We have written previously about a special type of fart, one which features a ‘tail’ – an extra accent sound at the end of the primary sound. Our feeling is that this particular arrangement (hereinafter a ‘tailed fart’) evokes a more humorous response than a standard, single-sound fart. While others have attempted to explore the humour of farts more generally, members of the College have been musing about what causes such a strong reaction to this type of fart in particular, and our speculations are summarized below.
Before diving into the material, let’s consider a few high-quality examples of humorous tailed farts created with our very own Fart Maker:
These farts all share a few qualities:
- The primary fart hovers around the mid range & lasts about 2.5 seconds
- The tail arrives a short while after the primary fart
- The tail changes pitch and/or volume and/or duration as compared to the primary fart
One of our first ideas was to look for other similar ‘arrangements’ of sound. Perhaps something about this particular construction was funny (or at least remarkable or memorable) regardless of content or context. A number of possibilities occurred to us, such as jokes with one-word plot-twisting punchlines (an example of a paraprosdokian), peekaboo, shave and a haircut, or ba dum tss (alternately ba dum ching or ba dum tish – all forms of a 3-part rimshot used in standup comedy). One of our more interesting ideas involved looking at famous advertising slogans that fit the desired form, and have survived in the public consciousness over time. Let’s consider a few well-known examples:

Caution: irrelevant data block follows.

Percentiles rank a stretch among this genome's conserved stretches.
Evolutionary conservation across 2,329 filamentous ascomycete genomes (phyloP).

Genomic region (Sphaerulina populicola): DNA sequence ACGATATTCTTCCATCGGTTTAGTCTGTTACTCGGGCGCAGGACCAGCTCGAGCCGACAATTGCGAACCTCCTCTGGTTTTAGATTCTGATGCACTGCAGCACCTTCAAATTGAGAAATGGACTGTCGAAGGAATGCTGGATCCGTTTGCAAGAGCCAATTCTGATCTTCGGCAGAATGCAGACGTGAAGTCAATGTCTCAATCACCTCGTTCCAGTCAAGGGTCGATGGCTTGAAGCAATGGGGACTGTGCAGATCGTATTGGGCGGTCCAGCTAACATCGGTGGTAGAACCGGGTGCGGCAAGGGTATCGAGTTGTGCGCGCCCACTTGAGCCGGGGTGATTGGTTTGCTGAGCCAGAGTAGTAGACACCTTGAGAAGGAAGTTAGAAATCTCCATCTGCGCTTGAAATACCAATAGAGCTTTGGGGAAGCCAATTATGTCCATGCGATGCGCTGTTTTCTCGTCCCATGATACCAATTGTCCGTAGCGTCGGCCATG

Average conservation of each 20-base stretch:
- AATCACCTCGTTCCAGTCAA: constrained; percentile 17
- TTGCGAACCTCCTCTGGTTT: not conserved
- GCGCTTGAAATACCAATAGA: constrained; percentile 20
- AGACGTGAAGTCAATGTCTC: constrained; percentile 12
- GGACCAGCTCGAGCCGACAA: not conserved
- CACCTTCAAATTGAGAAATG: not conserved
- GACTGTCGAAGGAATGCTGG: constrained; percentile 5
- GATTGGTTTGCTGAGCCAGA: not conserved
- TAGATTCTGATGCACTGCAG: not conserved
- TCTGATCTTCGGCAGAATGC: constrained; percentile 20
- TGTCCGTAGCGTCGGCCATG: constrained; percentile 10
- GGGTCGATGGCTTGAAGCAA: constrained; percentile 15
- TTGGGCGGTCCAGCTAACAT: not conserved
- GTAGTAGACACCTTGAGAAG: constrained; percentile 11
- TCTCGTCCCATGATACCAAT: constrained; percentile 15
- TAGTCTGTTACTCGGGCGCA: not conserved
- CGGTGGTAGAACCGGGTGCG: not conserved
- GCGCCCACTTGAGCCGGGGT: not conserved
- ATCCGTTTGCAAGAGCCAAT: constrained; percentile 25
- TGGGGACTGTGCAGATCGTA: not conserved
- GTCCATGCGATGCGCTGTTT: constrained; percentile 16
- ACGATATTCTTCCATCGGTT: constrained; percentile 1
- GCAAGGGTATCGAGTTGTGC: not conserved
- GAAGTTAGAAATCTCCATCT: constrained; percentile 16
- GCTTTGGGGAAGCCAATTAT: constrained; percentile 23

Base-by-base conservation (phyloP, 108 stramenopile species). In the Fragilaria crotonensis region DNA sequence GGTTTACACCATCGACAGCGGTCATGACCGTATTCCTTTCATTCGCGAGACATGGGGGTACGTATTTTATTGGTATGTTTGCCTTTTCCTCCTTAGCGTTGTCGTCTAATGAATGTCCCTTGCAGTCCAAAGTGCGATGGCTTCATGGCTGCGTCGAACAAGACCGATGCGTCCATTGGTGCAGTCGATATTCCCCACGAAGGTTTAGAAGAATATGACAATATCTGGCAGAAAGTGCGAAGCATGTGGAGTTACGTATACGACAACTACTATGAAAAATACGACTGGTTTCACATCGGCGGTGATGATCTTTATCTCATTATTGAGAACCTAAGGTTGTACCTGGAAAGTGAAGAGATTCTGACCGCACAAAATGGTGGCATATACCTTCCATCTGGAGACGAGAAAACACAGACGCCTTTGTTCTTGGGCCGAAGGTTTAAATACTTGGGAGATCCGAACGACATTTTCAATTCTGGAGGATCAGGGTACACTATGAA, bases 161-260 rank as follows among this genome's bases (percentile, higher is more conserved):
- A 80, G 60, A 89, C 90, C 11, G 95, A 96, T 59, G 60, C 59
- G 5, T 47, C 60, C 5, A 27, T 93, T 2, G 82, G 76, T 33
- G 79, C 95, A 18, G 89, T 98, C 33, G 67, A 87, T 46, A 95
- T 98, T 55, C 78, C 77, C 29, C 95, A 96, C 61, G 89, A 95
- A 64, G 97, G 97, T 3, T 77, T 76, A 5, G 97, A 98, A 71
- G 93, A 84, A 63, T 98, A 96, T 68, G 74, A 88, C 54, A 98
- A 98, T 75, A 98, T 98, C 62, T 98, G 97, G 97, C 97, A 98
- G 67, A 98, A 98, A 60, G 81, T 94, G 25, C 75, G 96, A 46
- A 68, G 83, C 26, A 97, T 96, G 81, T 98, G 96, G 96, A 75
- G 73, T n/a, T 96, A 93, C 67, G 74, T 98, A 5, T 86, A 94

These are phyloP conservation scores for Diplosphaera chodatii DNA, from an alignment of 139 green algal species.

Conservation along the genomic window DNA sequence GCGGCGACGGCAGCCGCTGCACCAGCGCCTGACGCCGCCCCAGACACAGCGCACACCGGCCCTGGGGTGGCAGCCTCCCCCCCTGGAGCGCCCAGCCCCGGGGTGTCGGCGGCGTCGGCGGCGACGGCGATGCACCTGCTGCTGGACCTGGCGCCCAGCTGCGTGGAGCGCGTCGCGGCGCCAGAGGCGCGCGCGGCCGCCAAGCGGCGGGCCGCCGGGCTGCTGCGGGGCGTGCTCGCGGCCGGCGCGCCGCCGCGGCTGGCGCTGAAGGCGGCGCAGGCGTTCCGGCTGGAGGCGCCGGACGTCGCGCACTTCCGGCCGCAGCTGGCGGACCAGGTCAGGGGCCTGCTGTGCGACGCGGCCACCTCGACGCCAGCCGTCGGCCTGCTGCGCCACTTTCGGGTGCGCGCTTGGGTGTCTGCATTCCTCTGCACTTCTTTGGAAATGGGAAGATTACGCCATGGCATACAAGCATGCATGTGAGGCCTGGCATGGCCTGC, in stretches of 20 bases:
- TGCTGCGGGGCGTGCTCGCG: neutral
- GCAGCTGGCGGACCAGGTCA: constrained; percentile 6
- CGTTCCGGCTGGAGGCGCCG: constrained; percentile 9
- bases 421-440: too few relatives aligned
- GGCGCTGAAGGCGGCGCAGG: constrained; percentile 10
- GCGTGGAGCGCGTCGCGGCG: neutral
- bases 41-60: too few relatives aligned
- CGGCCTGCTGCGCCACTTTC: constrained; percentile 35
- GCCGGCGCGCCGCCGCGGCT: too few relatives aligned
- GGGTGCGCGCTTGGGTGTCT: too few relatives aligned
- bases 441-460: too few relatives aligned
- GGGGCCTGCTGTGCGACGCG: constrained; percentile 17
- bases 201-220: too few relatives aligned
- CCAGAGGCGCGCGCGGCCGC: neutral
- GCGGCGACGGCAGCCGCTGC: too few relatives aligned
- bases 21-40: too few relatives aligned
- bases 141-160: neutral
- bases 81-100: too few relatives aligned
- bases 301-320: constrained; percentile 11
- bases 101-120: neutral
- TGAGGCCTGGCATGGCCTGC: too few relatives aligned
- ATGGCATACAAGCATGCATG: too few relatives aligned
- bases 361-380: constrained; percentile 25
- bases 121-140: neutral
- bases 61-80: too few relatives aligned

- Can you hear me now? Good. (Verizon)
- They’re … Great! (Frosted Flakes)
- Uh oh … Spaghettio’s. (Spaghettio’s)
These three clips follow the basic template of the tailed fart…mid-range and mid-duration set-up, followed by a brief (one-word of preferably – though not exclusively – one syllable) sting or stab at the end. They are certainly memorable, promote smiling (possibly due to nostalgia), but fall a tad short of being laugh-out-loud funny.
Here are more examples we came across, but note the main difference from the samples above (and yes, the last two clips are the same…a lucky twofer, though the original form of ‘Thanks … I needed that’ is much funnier):
- Yeah … that’s the ticket. (John Lovitz, SNL)
- By … Mennen. (Mennen)
- Thanks … I needed that. (Mennen)
Here we have inverted the format. The single-word / single-syllable tail comes first, followed by the mid-range and longer main part. These are still memorable and about as humorous as the other examples, however, it did get us thinking about whether inverting tailed farts would make them more or less funny. Consider the following examples:
In the opinion of this author, these farts are quite humorous. This is a somewhat surprising result and may merit further study. Part of the challenge is that all farts are funny to people who find farts funny (which is, of course, everyone), but there are subtle differences and variations which are difficult to describe with precision. While our goal here at the College is not to develop a complete fart taxonomy (we’ll let others make their attempt) we are very much interested in what makes farts funny (note related posts here & here), in particular when at least some of the variables of interest are under human control. Keep an eye on the site for further developments in this area.